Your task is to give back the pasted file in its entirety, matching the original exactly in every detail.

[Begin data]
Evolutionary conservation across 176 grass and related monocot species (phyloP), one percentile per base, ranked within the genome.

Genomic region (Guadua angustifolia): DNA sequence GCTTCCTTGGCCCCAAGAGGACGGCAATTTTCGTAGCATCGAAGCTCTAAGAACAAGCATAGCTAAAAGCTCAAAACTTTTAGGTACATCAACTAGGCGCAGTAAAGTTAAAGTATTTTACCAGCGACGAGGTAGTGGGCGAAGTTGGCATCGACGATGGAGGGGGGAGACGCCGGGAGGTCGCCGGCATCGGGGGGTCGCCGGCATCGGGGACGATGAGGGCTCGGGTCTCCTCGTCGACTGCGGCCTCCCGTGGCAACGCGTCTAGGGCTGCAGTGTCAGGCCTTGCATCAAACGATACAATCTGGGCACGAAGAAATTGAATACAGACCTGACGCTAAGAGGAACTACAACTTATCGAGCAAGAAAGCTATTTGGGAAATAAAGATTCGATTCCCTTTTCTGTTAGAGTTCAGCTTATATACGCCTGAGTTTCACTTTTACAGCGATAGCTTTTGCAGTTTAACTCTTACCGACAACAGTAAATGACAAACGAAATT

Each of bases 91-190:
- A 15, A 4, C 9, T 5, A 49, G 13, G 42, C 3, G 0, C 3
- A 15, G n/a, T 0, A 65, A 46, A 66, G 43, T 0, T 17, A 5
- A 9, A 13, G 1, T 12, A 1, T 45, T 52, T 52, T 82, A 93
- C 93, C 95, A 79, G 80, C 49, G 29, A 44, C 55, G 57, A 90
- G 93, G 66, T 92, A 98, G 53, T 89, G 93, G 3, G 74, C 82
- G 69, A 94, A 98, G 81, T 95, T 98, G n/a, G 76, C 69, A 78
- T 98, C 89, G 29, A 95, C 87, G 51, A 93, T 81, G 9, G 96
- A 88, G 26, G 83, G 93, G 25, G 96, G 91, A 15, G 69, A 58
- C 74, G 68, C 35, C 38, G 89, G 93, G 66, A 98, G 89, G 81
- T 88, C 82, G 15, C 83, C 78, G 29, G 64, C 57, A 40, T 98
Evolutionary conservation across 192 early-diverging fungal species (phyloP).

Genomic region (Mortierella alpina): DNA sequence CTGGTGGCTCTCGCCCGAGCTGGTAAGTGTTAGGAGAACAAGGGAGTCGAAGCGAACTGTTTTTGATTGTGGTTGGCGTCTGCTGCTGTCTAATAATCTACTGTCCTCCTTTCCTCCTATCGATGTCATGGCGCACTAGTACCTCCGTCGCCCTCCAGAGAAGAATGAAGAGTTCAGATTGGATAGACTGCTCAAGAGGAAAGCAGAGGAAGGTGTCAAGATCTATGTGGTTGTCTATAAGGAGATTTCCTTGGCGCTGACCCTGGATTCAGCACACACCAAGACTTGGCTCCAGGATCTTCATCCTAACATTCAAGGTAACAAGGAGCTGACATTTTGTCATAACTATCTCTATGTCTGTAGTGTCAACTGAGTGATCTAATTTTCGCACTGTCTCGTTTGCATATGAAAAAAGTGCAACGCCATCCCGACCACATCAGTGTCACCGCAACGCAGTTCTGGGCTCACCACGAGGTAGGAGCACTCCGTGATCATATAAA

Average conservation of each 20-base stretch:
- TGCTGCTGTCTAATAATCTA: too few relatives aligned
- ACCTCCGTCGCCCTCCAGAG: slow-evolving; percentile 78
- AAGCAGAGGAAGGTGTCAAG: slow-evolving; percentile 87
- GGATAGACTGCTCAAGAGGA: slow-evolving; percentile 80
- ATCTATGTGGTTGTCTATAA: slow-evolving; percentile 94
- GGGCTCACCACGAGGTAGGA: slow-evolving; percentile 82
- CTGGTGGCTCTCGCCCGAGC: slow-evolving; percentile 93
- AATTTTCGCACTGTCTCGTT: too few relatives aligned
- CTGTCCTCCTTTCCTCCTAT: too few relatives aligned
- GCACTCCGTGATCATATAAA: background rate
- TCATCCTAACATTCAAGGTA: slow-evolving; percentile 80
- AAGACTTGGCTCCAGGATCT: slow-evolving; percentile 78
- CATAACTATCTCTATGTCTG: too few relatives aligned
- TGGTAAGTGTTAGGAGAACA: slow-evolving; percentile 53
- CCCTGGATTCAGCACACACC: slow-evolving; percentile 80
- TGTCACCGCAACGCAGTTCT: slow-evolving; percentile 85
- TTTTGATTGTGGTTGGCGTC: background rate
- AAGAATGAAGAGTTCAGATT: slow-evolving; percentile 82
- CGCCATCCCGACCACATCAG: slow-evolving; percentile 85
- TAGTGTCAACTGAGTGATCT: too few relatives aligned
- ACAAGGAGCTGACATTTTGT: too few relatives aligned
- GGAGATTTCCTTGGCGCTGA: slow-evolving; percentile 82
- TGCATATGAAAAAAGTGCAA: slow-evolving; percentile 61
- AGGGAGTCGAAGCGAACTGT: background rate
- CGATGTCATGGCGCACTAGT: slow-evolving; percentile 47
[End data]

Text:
Evolutionary conservation across 176 grass and related monocot species (phyloP), one percentile per base, ranked within the genome.

Genomic region (Guadua angustifolia): DNA sequence GCTTCCTTGGCCCCAAGAGGACGGCAATTTTCGTAGCATCGAAGCTCTAAGAACAAGCATAGCTAAAAGCTCAAAACTTTTAGGTACATCAACTAGGCGCAGTAAAGTTAAAGTATTTTACCAGCGACGAGGTAGTGGGCGAAGTTGGCATCGACGATGGAGGGGGGAGACGCCGGGAGGTCGCCGGCATCGGGGGGTCGCCGGCATCGGGGACGATGAGGGCTCGGGTCTCCTCGTCGACTGCGGCCTCCCGTGGCAACGCGTCTAGGGCTGCAGTGTCAGGCCTTGCATCAAACGATACAATCTGGGCACGAAGAAATTGAATACAGACCTGACGCTAAGAGGAACTACAACTTATCGAGCAAGAAAGCTATTTGGGAAATAAAGATTCGATTCCCTTTTCTGTTAGAGTTCAGCTTATATACGCCTGAGTTTCACTTTTACAGCGATAGCTTTTGCAGTTTAACTCTTACCGACAACAGTAAATGACAAACGAAATT

Each of bases 91-190:
- A 15, A 4, C 9, T 5, A 49, G 13, G 42, C 3, G 0, C 3
- A 15, G n/a, T 0, A 65, A 46, A 66, G 43, T 0, T 17, A 5
- A 9, A 13, G 1, T 12, A 1, T 45, T 52, T 52, T 82, A 93
- C 93, C 95, A 79, G 80, C 49, G 29, A 44, C 55, G 57, A 90
- G 93, G 66, T 92, A 98, G 53, T 89, G 93, G 3, G 74, C 82
- G 69, A 94, A 98, G 81, T 95, T 98, G n/a, G 76, C 69, A 78
- T 98, C 89, G 29, A 95, C 87, G 51, A 93, T 81, G 9, G 96
- A 88, G 26, G 83, G 93, G 25, G 96, G 91, A 15, G 69, A 58
- C 74, G 68, C 35, C 38, G 89, G 93, G 66, A 98, G 89, G 81
- T 88, C 82, G 15, C 83, C 78, G 29, G 64, C 57, A 40, T 98
Evolutionary conservation across 192 early-diverging fungal species (phyloP).

Genomic region (Mortierella alpina): DNA sequence CTGGTGGCTCTCGCCCGAGCTGGTAAGTGTTAGGAGAACAAGGGAGTCGAAGCGAACTGTTTTTGATTGTGGTTGGCGTCTGCTGCTGTCTAATAATCTACTGTCCTCCTTTCCTCCTATCGATGTCATGGCGCACTAGTACCTCCGTCGCCCTCCAGAGAAGAATGAAGAGTTCAGATTGGATAGACTGCTCAAGAGGAAAGCAGAGGAAGGTGTCAAGATCTATGTGGTTGTCTATAAGGAGATTTCCTTGGCGCTGACCCTGGATTCAGCACACACCAAGACTTGGCTCCAGGATCTTCATCCTAACATTCAAGGTAACAAGGAGCTGACATTTTGTCATAACTATCTCTATGTCTGTAGTGTCAACTGAGTGATCTAATTTTCGCACTGTCTCGTTTGCATATGAAAAAAGTGCAACGCCATCCCGACCACATCAGTGTCACCGCAACGCAGTTCTGGGCTCACCACGAGGTAGGAGCACTCCGTGATCATATAAA

Average conservation of each 20-base stretch:
- TGCTGCTGTCTAATAATCTA: too few relatives aligned
- ACCTCCGTCGCCCTCCAGAG: slow-evolving; percentile 78
- AAGCAGAGGAAGGTGTCAAG: slow-evolving; percentile 87
- GGATAGACTGCTCAAGAGGA: slow-evolving; percentile 80
- ATCTATGTGGTTGTCTATAA: slow-evolving; percentile 94
- GGGCTCACCACGAGGTAGGA: slow-evolving; percentile 82
- CTGGTGGCTCTCGCCCGAGC: slow-evolving; percentile 93
- AATTTTCGCACTGTCTCGTT: too few relatives aligned
- CTGTCCTCCTTTCCTCCTAT: too few relatives aligned
- GCACTCCGTGATCATATAAA: background rate
- TCATCCTAACATTCAAGGTA: slow-evolving; percentile 80
- AAGACTTGGCTCCAGGATCT: slow-evolving; percentile 78
- CATAACTATCTCTATGTCTG: too few relatives aligned
- TGGTAAGTGTTAGGAGAACA: slow-evolving; percentile 53
- CCCTGGATTCAGCACACACC: slow-evolving; percentile 80
- TGTCACCGCAACGCAGTTCT: slow-evolving; percentile 85
- TTTTGATTGTGGTTGGCGTC: background rate
- AAGAATGAAGAGTTCAGATT: slow-evolving; percentile 82
- CGCCATCCCGACCACATCAG: slow-evolving; percentile 85
- TAGTGTCAACTGAGTGATCT: too few relatives aligned
- ACAAGGAGCTGACATTTTGT: too few relatives aligned
- GGAGATTTCCTTGGCGCTGA: slow-evolving; percentile 82
- TGCATATGAAAAAAGTGCAA: slow-evolving; percentile 61
- AGGGAGTCGAAGCGAACTGT: background rate
- CGATGTCATGGCGCACTAGT: slow-evolving; percentile 47